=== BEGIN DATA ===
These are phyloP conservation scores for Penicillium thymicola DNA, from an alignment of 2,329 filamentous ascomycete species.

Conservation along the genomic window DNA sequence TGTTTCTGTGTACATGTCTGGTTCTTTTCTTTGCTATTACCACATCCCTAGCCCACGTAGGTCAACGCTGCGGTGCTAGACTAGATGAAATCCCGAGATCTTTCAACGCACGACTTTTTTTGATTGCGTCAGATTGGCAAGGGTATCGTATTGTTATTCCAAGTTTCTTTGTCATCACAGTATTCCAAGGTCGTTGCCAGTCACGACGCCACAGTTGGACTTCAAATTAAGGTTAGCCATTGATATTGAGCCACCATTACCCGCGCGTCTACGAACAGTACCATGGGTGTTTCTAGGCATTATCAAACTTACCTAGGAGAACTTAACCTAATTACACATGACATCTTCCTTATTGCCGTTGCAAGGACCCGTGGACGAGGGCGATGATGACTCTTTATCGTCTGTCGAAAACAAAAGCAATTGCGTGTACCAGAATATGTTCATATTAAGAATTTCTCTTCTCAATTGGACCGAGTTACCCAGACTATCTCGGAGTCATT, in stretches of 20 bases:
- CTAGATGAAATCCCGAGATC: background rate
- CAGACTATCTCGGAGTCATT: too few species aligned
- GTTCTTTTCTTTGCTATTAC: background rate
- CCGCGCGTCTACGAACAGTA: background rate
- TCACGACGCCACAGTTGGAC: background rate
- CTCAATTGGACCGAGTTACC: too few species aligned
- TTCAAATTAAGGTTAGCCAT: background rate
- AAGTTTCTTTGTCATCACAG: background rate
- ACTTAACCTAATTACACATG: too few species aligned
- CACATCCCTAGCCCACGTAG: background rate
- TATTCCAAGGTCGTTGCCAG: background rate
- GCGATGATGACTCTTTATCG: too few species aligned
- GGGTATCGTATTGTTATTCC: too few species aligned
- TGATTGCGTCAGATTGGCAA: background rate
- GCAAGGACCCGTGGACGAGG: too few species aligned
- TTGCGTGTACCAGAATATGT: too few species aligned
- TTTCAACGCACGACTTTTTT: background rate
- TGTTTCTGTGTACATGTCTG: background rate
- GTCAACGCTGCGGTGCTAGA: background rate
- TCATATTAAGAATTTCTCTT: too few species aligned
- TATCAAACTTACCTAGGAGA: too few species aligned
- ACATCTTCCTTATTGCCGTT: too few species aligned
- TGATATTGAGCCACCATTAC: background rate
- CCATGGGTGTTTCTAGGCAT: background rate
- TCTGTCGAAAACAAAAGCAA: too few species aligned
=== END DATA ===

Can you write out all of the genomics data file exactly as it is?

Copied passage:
These are phyloP conservation scores for Penicillium thymicola DNA, from an alignment of 2,329 filamentous ascomycete species.

Conservation along the genomic window DNA sequence TGTTTCTGTGTACATGTCTGGTTCTTTTCTTTGCTATTACCACATCCCTAGCCCACGTAGGTCAACGCTGCGGTGCTAGACTAGATGAAATCCCGAGATCTTTCAACGCACGACTTTTTTTGATTGCGTCAGATTGGCAAGGGTATCGTATTGTTATTCCAAGTTTCTTTGTCATCACAGTATTCCAAGGTCGTTGCCAGTCACGACGCCACAGTTGGACTTCAAATTAAGGTTAGCCATTGATATTGAGCCACCATTACCCGCGCGTCTACGAACAGTACCATGGGTGTTTCTAGGCATTATCAAACTTACCTAGGAGAACTTAACCTAATTACACATGACATCTTCCTTATTGCCGTTGCAAGGACCCGTGGACGAGGGCGATGATGACTCTTTATCGTCTGTCGAAAACAAAAGCAATTGCGTGTACCAGAATATGTTCATATTAAGAATTTCTCTTCTCAATTGGACCGAGTTACCCAGACTATCTCGGAGTCATT, in stretches of 20 bases:
- CTAGATGAAATCCCGAGATC: background rate
- CAGACTATCTCGGAGTCATT: too few species aligned
- GTTCTTTTCTTTGCTATTAC: background rate
- CCGCGCGTCTACGAACAGTA: background rate
- TCACGACGCCACAGTTGGAC: background rate
- CTCAATTGGACCGAGTTACC: too few species aligned
- TTCAAATTAAGGTTAGCCAT: background rate
- AAGTTTCTTTGTCATCACAG: background rate
- ACTTAACCTAATTACACATG: too few species aligned
- CACATCCCTAGCCCACGTAG: background rate
- TATTCCAAGGTCGTTGCCAG: background rate
- GCGATGATGACTCTTTATCG: too few species aligned
- GGGTATCGTATTGTTATTCC: too few species aligned
- TGATTGCGTCAGATTGGCAA: background rate
- GCAAGGACCCGTGGACGAGG: too few species aligned
- TTGCGTGTACCAGAATATGT: too few species aligned
- TTTCAACGCACGACTTTTTT: background rate
- TGTTTCTGTGTACATGTCTG: background rate
- GTCAACGCTGCGGTGCTAGA: background rate
- TCATATTAAGAATTTCTCTT: too few species aligned
- TATCAAACTTACCTAGGAGA: too few species aligned
- ACATCTTCCTTATTGCCGTT: too few species aligned
- TGATATTGAGCCACCATTAC: background rate
- CCATGGGTGTTTCTAGGCAT: background rate
- TCTGTCGAAAACAAAAGCAA: too few species aligned